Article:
continuing. . .
- In 58 AD when Paul sent his epistle to Rome, he greeted 20 people, and 2 families, and the name of Peter was not among them which means that he (Peter ) was not there at that time.
Yes, we are agreed on that. In A.D. 56, Peter was based in Antioch.
- When St. Paul reached Rome at 60 AD, the Book did not tell us that he met with Peter, but rather Paul met the leaders of the Jews… thus proving that Peter did not preach them with the Lord Jesus.
The author is forgetting the historical scenario. The Jews who Paul meets in Acts 28 are not the same people who were expelled from Rome (a decade earlier in A.D. 49), but a newly-established Jewish community in Rome. Of course these people had never encountered Peter, since they would not have been there when Peter was there in the 40’s.
- St. Paul stayed in Rome for two years after preaching the Romans, (62/63 AD) meaning that if Peter reached Rome then, the church of Rome was founded, established and was strong by the works of the Holy Spirit and Paul.
Again, the author is ignoring the details of the Epistle to the Romans, in particular the fact that an organized Roman church existed before Paul ever showed up in Rome, and also Paul’s admission that this Roman church was founded by “another man.” What’s more, Acts 28 tells us that Paul was under house arrest for the two years that the author is referring to (Acts 28:30). Therefore, he was not the leader (the bishop) of the Roman church during those years, but merely someone who was consulted by Christian visitors and others who were interested in hearing the Gospel.
- Therefore we acknowledge what Origen said, that, St. Peter came to Rome before he died, about 65 AD, to chase Simon the sorcerer, who offered money to him (Peter) and John for the power of the Holy Spirit (Acts 8:9-24), and Peter was crucified there and died.
I find it very funny that the author accepts what Origen says based on his reading of an apocalyptic book (the Acts of Peter), but does not pay attention to what canonical books (i.e., Acts and Romans) convey. What’s more, Origen did not exist in a vacuum but is referring to the common Tradition of all the city-churches of his day; and of this Tradition, we also have the witness of several of Origen’s contemporaries:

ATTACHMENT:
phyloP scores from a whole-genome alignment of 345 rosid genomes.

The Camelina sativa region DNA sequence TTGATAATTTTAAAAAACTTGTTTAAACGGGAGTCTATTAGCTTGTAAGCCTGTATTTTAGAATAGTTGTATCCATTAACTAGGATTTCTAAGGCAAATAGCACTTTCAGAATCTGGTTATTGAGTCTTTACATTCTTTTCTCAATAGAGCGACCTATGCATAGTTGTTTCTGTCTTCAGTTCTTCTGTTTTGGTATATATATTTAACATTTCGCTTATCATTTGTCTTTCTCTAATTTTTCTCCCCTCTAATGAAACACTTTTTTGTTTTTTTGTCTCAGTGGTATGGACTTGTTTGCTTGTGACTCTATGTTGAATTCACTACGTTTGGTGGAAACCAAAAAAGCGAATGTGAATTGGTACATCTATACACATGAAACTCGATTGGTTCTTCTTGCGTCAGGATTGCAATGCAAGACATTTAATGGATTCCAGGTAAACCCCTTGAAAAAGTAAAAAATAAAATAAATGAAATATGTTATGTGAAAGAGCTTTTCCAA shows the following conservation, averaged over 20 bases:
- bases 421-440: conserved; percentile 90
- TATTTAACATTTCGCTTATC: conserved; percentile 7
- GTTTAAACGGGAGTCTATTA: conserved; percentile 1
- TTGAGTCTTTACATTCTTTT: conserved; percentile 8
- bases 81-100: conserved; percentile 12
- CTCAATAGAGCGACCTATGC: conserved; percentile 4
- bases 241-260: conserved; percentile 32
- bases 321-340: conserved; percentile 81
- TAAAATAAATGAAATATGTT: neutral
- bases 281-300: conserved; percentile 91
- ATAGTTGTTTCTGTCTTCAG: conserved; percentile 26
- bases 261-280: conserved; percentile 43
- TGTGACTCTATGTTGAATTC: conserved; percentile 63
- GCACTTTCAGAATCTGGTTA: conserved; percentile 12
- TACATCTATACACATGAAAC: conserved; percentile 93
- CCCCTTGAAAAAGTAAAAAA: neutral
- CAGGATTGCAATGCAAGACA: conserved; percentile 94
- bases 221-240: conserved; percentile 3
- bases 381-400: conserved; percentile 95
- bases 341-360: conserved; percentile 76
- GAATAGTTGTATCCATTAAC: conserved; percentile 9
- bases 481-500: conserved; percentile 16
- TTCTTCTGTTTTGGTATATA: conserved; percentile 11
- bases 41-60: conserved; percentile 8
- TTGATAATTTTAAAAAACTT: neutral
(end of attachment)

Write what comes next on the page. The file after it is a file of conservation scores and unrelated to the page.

Dionysius of Corinth (c. 166):
“You have also, by your very admonition, brought together the planting that was made by Peter and Paul at Rome and at Corinth; for both of them alike planted in our Corinth and taught us; and both alike, teaching similariy in Italy, suffered martyrdom at the same time.” (Epistle to Pope Soter of Rome, in a fragment from Eusebius, History of the Church, 2, 25:8).
Clement of Alexandria (c. 190):
“The circumstances which occasioned the writing of Mark (the Gospel) were these: When Peter preached the Word publicly at Rome, declared the Gospel by the Spirit, many who were present requested that Mark, who had been a long time his follower and who knew his sayings, should write down what had been proclaimed.” (Sketches, in a fragment of Eusebius, History of the Church, 6, 14:1).
Tertullian of Carthage (c. 200):
Let us see what milk the Corinthians drained from Paul; against what standard the Galatians were measured for correction; what the Philippians, Thessalonianss, and Ephesians read; what even the nearby Romans sound forth, to whom both Peter and Paul bequeathed the Gospel and even sealed it with their blood." (Against Marcion, 4, 5:1).
Gaius of Rome (c. 198):
“It is recorded that Paul was beheaded in Rome itself, and Peter, likewise, was crucified, during the reign of the emperor Nero. The account is confirmed by the names of Peter and Paul over the cemeteries there, which remain to the present time. …I can point out the trophies of the Apostles. For if you are willing to go to the Vatican hill (Peter’s grave site) or to the Ostian Way (Paul’s), you will find the trophies of those who founded thischurch.” (Disputation with Proclus, in a fragment found in Eusebius, History of the Church, 2, 25:5).
continued. . .